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PROJECTS AND PARTNERSHIPS

The BGSNA is always on the lookout for new partners to collaborate with. Our members and partners are involved in various research projects, and we are excited to share them with you.

Take a look at our projects below to learn more and get involved!

Mystical garden

The Woods We All Walked Through: Fairy Tale Journeys

This project aims to collect voluntary stories from individuals about how the Grimm fairy tales have touched their lives and influenced them to this day.

Bremer Stadtmusikanten Monument

International Collaboration

BGSNA has joined forces with Cambridge Research Network for Fairy Tale Studies and the Australian Fairy Tale Society to created a database for international collaboration in the field of fairy-tale studies.

Calypso book

Healing Narratives: Fairy Tales for Brave Hearts

BGSNA supports Narrative Medicine, which uses storytelling in healthcare, specially with children. Sharing fairy tales with children reduces their stress and pain, while also encouraging them to open up about their own experiences.

Grimms Märchen Book cover

BBC Podcast:

A Cinderella Story

Through the story of a Cinderella film, this podcast explores the origins, meaning and persistence of cross-cultural traditions and celebrations - with comments by Prof. Claudia Schwabe

Open book with a story coming out of it

What's in Your Basket?

Focusing on library and schools, the project "What's in Your Basket? - Food in (Grimm) Fairy Tales and Healthy and Beautiful Eating Today" provides didactic materials to enrichen their programs.

Brothers Grimm image

New Grimm Scholars

BGSNA wants to help support and spread the word about new and emerging scholars, who are researching the Brothers Grimm and their fairy tales.

Mystical garden

The Woods We All Walked Through: Fairy Tale Journeys

"The Woods We All Walked Through" is a unique project that aims to collect voluntary stories from individuals about how the Grimm fairy tales have touched their lives and influenced them to this day. You can read below the amazing stories collected so far. Join us in sharing your own and become a part this magical journey through the woods!

THE GOLDEN KEY

“The Grimms and I go way back. I was born in 1980 in Hanau, Germany, and thus share the same birth place as the infamous Brothers Grimm. I like to imagine that I was meant to become a fairy-tale scholar and make a career of “Märchen” (fairy tale in German) because of it. I vividly remember my grandmother Ingrid reading me the Grimms’ fairy tales whenever I had a sleepover at her place. She had a wonderful reading voice and I especially loved listening to her narrating the tale “The Fisherman and His Wife.” In 2017, when she turned 96, I asked her to read me a short snippet of that fairy tale again, which I recorded on my phone. Her storytelling voice, saved now as an artefact in the form of an audio file, is my personal “golden key” that I hold dear. I realize now that it opened for me that little chest full of wonderful things as described by the Grimms because it granted me access to the world of fairy stories. Ingrid passed away in 2022 at the remarkable age of 101. Besides listening to fairy-tale audio plays, attending fairy-tale theater plays, and visiting fairy-tale theme parks (you are exposed to the Grimms’ fairy tales quite a bit when you grow up in the vicinity of Hanau), I was fascinated with the television show The Storyteller by Jim Henderson and fairy-tale retellings in the form of Japanese animated television series. When I was asked later to pick a research field for my PhD studies at the University of Florida, I knew it could only be fairy tales. I wrote my doctoral dissertation about Orientalism in German literary fairy tales or “Kunstmärchen” and attended my first fairy-tale class taught by Dr. John Cech. I was an absolute novice to the academic field of fairy-tale studies. In 2012, it was the 200th anniversary of the Grimms’ fairy-tale collection and, encouraged by Dr. Cech, I gave my first presentations on German fairy tales at Harvard University and at the University of Lisbon, Portugal."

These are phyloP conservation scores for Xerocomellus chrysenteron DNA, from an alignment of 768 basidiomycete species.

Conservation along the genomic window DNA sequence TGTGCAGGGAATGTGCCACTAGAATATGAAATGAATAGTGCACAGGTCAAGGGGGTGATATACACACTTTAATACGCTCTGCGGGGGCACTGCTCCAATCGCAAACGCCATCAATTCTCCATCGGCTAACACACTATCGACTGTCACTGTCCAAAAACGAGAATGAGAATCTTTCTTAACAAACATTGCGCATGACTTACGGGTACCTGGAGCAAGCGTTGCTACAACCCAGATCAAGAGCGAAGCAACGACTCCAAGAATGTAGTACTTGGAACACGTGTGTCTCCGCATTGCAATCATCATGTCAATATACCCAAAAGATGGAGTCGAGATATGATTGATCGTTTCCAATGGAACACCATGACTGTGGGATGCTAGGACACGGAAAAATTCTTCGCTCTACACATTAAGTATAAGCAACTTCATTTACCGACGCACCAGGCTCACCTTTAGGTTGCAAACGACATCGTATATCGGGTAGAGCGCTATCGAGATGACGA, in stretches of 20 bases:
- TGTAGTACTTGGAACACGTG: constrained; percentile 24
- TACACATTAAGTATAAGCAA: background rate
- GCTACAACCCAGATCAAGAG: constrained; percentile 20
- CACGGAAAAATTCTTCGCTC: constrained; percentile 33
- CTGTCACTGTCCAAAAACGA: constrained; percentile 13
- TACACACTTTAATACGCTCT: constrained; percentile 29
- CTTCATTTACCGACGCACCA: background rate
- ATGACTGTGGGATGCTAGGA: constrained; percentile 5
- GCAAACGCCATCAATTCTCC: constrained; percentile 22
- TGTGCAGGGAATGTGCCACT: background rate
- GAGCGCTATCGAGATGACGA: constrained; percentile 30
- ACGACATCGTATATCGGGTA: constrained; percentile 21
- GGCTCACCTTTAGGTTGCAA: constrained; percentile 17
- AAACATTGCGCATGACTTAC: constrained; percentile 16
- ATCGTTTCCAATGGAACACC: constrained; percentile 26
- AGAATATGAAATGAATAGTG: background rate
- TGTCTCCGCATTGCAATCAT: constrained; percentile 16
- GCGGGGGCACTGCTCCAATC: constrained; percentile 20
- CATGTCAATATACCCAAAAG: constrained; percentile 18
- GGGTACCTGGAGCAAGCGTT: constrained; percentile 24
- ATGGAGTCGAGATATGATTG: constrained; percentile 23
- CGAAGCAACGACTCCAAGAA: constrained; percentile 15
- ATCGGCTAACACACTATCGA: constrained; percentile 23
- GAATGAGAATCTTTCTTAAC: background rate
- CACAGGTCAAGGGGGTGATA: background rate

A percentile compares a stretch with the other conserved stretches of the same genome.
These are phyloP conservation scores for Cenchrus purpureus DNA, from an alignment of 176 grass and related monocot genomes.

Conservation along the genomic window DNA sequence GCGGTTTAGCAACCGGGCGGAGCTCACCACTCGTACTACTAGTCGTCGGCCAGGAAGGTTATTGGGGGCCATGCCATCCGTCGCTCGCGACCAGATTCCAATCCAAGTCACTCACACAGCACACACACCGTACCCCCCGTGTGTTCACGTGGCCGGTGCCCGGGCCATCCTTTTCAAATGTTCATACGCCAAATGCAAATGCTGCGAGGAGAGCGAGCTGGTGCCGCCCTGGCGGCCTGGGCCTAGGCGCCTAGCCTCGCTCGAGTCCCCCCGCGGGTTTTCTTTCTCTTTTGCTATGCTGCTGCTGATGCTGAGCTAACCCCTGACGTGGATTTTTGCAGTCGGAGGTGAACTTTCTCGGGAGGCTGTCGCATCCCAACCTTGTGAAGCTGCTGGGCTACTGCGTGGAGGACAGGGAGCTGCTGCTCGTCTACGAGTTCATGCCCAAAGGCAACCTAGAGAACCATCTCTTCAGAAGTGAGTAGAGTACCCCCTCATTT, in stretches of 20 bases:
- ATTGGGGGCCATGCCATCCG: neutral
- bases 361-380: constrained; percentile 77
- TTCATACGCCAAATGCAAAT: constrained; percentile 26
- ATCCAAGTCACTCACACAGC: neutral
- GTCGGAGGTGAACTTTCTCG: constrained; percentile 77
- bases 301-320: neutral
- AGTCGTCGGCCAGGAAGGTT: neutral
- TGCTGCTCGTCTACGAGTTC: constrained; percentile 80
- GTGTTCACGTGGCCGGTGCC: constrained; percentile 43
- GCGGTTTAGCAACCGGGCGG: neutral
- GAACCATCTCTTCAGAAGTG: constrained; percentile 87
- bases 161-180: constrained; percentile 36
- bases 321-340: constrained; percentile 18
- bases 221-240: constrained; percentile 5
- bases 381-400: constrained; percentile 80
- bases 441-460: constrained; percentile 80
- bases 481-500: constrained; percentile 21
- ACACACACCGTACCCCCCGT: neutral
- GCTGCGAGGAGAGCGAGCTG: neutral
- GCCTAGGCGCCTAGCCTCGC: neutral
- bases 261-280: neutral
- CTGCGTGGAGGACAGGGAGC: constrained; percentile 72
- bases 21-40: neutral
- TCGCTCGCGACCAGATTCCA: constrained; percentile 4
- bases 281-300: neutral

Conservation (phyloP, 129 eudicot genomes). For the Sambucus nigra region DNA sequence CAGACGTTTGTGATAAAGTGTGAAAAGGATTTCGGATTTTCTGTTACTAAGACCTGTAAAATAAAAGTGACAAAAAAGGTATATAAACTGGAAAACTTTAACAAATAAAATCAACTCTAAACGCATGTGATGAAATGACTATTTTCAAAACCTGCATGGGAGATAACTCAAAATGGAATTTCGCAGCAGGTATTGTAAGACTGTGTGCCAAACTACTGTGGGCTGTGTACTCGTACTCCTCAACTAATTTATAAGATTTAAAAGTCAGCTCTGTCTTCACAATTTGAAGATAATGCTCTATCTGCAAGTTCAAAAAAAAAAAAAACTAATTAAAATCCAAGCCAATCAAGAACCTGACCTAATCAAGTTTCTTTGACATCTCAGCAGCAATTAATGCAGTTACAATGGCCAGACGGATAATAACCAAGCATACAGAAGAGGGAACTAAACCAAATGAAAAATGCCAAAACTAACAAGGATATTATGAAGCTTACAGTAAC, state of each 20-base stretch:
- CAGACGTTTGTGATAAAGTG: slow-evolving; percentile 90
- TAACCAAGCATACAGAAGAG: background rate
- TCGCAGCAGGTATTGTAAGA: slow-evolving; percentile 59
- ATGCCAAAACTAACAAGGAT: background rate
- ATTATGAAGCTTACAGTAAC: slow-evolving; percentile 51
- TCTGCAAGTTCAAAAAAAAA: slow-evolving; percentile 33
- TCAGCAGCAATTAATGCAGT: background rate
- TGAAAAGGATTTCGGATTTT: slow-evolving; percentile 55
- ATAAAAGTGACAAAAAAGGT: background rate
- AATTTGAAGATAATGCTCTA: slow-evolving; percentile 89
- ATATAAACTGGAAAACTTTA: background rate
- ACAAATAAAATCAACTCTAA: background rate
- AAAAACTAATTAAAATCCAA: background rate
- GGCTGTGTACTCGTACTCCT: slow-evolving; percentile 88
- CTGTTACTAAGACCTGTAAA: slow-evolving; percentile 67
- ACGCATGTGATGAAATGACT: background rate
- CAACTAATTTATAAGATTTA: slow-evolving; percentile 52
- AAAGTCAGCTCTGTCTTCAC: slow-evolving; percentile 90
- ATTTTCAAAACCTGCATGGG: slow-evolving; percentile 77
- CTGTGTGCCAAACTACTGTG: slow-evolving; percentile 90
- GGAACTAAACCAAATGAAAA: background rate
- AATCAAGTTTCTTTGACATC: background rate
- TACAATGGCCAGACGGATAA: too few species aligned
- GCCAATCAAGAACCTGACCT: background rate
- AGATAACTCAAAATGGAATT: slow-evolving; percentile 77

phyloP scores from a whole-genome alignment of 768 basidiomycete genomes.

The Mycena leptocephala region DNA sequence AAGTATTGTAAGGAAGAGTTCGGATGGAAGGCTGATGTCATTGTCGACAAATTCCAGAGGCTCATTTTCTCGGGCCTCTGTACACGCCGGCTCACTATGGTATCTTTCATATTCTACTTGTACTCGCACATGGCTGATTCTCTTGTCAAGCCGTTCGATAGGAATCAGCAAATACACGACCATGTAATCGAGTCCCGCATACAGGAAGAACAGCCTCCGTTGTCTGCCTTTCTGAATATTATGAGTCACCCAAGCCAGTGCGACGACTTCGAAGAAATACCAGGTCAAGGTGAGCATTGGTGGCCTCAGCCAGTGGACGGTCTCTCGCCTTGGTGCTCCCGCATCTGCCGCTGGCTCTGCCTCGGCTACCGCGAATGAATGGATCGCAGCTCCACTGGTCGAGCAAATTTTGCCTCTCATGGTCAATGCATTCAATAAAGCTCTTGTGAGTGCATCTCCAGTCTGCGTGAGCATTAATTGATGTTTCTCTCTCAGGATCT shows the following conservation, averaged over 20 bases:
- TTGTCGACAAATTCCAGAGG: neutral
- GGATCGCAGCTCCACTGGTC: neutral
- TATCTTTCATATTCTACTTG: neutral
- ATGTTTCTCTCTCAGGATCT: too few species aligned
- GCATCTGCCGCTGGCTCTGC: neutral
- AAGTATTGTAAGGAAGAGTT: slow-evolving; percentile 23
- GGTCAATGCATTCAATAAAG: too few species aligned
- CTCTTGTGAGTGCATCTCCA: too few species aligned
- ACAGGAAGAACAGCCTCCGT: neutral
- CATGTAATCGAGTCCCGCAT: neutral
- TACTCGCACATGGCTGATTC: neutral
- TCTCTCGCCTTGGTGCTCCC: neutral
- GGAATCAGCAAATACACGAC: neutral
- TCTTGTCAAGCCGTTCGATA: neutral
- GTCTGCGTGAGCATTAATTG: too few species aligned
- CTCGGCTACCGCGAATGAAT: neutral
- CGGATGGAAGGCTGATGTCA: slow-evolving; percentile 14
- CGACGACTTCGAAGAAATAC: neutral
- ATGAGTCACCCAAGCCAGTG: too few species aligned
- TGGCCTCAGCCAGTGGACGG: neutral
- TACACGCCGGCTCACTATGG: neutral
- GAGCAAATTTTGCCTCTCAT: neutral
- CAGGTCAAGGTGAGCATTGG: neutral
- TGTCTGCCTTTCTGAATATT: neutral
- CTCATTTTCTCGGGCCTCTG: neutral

By Claudia Schwabe

JOIN THE PROJECT

Share a short paragraph with us about how the work of the Brothers Grimm or fairy tales in general have had an impact in your life (you can remain anonymous if you wish to)

Thanks for submitting!

Healing Narratives: Fairy Tales for Brave Hearts

The relatively new concept of Narrative Medicine or the Humanities in Medicine has a positive impact on patients and caregivers.

 

Telling stories or fairy tales to a sick child not only prompts the child to tell their story, which is highly valuable for health care professionals, but it also reduces pain and stress and increases oxytocin levels.

Many Grimm fairy tales are about animals, animals that can speak and tell their stories of suffering.Telling fantastic tales removes children – and adult patients – from their own suffering and leads them to imagine other worlds which have a healing result.

There are 200 Grimm fairy tales which lend themselves perfectly for reading to children, because most of them are short stories. The illustrations in many books (e.g., by Jack Zipes, The Original Folk and Fairy Tales of the Brothers Grimm: The Complete First Edition, 2016, or any other edition) could help to determine which story the individual child wishes to hear.​

The BGSNA is looking for partners in pediatric hospitals or homes with sick children.

Calypso book

New Grimm Scholars

BGSNA wants to help support and spread the word about new and emerging scholars, who are researching the Brothers Grimm and their fairy tales.

Are you a Grimm scholar? Contact us and let us help you create a strong network in the field!

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